Mixed-Breed Puppies Are Like a Box of Chocolates
Posted at 12:13PM - Comments: (11)
Last summer I fostered a really disparate-looking litter of puppies for my local shelter. Most of the time, whether they are brought in as purportedly “found” puppies or their owners admit that they were accidental and unwanted, the litters of puppies that come to the shelter are fairly uniform, like the litter of 11 Great Dane pups I fostered immediately after the dissimilar group (there were 10 black and white pups, and one fawn-colored one, who nevertheless was the exact same shape and size as his siblings). But this one litter looked like they were from three different families!
As a side note, I should mention a fact that surprised many of my friends and family members, but isn’t news to experienced dog owners: puppies from the same litter can have different fathers. Each of the mother’s egg cells need to be fertilized by individual sperm cells, and if the mother has been bred by a number of males, the eggs can be fertilized by sperm of different males. When the owners of intact females fail to keep them safely separated or sequestered, and they escape and run loose, or loose, intact males are drawn from all over the neighborhood to them, anything can happen!
So, the odds are good that the pups who looked so different from each other were sired by at least two different dads – at the time that I was caring for them, I thought maybe even three or four fathers!
There were seven pups. Three looked pretty similar to each other, sort of like hound/German Shepherd-mixes, with short, reddish/tan coats with darker “saddles” on their backs.
Two others had short, black coats, with brown spots over their eyes and on their legs; they looked like Rottweiler-mixes.
One puppy had a very fluffy, long coat, but the color was similar to the hound/shepherd-looking pups.
And the last puppy was also quite fluffy/long-haired, but had a dark sort of black/dark-grey outer coat, and a lighter undercoat. She also had a naturally bobbed tail!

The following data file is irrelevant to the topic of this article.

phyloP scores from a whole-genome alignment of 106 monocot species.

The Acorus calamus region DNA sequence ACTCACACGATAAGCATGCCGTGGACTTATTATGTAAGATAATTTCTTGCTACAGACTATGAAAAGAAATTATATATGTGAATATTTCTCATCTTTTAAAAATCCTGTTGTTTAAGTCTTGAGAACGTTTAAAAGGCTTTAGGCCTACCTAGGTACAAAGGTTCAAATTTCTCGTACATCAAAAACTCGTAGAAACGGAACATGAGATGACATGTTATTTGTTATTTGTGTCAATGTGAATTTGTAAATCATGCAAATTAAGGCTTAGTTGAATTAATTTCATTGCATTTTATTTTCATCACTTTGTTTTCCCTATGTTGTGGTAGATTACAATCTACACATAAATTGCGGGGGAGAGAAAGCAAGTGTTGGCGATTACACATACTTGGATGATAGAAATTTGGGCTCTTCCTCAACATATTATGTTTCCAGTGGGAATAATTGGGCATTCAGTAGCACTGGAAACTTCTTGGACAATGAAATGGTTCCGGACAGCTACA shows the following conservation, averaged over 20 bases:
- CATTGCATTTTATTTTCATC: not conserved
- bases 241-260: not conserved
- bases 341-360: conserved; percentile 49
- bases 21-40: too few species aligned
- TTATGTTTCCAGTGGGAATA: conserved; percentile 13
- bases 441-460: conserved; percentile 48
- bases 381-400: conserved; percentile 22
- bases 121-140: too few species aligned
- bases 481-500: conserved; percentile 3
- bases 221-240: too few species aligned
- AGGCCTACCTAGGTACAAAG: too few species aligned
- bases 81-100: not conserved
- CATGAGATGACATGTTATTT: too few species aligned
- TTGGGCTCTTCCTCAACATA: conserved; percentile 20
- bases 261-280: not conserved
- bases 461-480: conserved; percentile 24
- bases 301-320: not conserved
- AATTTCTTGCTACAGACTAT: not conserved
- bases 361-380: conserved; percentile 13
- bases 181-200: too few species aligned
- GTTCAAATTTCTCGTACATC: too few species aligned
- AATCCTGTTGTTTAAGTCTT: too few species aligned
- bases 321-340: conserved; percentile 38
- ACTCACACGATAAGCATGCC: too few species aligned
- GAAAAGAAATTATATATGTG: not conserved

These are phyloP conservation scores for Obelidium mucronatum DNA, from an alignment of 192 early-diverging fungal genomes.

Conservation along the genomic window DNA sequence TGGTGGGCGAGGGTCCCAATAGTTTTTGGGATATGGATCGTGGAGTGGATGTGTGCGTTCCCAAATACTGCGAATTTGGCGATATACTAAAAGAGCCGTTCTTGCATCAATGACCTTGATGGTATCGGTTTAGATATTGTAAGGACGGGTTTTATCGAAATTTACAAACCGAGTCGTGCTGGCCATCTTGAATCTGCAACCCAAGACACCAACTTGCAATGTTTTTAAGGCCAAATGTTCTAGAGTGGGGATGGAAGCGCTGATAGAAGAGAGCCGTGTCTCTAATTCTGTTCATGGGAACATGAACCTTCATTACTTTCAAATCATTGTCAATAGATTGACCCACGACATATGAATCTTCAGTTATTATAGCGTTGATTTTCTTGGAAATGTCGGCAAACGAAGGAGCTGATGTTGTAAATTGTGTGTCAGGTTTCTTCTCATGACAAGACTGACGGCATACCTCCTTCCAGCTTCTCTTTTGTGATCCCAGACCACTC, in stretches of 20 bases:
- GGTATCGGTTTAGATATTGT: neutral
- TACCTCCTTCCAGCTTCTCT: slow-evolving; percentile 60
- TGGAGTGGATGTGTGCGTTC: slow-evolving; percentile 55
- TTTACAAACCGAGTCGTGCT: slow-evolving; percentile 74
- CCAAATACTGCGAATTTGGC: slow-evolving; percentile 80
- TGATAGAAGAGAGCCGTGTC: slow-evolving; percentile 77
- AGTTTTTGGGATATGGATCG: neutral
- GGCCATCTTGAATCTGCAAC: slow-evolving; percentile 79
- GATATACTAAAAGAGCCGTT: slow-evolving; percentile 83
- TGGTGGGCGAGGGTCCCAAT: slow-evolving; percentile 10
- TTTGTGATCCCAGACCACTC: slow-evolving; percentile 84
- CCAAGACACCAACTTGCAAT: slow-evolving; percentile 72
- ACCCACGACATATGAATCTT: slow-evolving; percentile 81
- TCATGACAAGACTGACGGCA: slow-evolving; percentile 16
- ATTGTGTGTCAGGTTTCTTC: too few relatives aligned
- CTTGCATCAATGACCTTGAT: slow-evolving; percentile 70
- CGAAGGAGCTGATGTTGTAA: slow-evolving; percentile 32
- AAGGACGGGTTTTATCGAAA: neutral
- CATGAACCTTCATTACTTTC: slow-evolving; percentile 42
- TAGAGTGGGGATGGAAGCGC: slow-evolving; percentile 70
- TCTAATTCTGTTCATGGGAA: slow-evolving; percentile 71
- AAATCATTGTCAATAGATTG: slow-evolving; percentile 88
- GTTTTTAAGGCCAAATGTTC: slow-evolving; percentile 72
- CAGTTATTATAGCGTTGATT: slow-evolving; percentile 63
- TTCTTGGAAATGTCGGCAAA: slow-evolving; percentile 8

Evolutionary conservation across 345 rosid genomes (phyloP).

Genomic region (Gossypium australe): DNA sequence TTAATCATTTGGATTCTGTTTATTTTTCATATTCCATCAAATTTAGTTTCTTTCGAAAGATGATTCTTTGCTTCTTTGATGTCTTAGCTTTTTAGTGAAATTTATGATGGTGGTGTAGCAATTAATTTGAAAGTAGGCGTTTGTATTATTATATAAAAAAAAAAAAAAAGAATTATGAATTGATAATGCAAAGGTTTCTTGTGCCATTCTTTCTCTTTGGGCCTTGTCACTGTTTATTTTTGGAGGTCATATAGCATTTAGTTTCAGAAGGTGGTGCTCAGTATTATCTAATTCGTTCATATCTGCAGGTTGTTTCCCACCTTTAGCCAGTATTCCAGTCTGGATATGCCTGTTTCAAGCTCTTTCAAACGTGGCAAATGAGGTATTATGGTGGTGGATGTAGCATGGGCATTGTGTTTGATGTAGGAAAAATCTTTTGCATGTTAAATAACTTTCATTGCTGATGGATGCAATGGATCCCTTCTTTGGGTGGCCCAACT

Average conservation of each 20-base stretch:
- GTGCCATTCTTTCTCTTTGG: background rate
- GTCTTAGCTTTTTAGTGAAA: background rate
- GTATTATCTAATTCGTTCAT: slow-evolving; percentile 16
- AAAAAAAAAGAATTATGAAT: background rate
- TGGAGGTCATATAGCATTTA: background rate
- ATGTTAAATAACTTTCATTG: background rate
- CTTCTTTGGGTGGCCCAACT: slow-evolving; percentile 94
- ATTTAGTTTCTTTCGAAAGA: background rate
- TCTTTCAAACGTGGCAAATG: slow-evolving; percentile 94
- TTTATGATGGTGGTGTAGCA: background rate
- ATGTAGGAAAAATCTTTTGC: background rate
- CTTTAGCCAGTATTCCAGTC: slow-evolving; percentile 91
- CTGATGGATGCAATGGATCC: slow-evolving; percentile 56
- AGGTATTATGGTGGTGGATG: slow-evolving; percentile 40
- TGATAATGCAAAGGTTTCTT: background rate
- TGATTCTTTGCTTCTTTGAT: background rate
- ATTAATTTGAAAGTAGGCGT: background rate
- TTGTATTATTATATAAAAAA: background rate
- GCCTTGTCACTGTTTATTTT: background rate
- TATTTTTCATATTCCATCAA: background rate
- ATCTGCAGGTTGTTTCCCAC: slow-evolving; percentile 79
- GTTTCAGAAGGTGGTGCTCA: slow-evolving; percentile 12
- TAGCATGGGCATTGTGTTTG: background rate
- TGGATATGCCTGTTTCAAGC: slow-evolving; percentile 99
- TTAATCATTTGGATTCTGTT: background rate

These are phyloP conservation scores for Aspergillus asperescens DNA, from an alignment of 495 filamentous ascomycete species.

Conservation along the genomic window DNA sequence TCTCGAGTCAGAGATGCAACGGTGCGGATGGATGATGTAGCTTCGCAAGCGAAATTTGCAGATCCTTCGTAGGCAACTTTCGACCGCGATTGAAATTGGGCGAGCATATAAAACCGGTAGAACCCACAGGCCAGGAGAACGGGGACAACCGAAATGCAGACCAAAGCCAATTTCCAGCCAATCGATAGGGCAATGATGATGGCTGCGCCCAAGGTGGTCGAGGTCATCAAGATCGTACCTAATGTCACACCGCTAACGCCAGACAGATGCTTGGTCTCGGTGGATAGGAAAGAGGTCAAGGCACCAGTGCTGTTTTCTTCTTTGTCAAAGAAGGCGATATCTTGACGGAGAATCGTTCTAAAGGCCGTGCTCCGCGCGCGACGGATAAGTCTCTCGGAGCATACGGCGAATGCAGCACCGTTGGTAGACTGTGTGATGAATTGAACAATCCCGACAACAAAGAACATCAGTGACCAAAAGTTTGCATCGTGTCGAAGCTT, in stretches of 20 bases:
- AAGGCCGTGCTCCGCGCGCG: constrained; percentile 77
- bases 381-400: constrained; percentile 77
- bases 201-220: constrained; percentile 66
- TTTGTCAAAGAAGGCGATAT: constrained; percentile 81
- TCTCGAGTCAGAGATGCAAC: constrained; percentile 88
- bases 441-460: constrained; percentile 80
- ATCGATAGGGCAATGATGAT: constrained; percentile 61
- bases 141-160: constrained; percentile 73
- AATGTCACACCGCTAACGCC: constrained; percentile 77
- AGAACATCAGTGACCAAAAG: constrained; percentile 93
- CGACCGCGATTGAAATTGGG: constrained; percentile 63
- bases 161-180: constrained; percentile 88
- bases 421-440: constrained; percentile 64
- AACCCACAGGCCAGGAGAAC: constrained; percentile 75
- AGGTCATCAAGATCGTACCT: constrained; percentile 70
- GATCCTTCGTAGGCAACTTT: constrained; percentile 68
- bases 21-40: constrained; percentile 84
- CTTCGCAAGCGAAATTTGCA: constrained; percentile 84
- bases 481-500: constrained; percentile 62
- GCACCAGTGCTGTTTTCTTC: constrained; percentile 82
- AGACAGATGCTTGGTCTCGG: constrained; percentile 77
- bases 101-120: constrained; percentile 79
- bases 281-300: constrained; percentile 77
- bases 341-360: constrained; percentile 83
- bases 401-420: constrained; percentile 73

As it turns out, I know where four of the seven pups landed, and recently saw the bob-tailed pup in person. I am friends on Facebook with the owner of the other long-haired pup, and have seen photos of her more or less weekly since her adoption. When I saw the bob-tailed pup –well, now she’s an adolescent dog – I was temporarily confused. Her color has lightened and gotten much more red, and she looks super similar to her long-haired sister! When they were pups, I would have sworn they were sired by different dogs, but now – except for the bobbed tail – they absolutely look like full siblings. Genetics are so strange!
I was thinking about this because I’m currently fostering ANOTHER litter of seven mixed-breed puppies for my shelter. I don't know WHAT they are, just that their cage-card read, "Mother, Husky-mix, DOA." They definitely look related, but there are some striking differences among them. I think when these ones are ready to be adopted, I’m going to send along postcards asking the adoptive owners to keep in touch somehow, on Facebook or via email; I’d really love to see what they all look like, and I’m insatiably curious whether they will look similar or different as they mature.
This is absolutely not a knock on purebred dogs, but it occurred to me today, as I was kissing all these unique faces, that it might be boring when the pups all look very similar!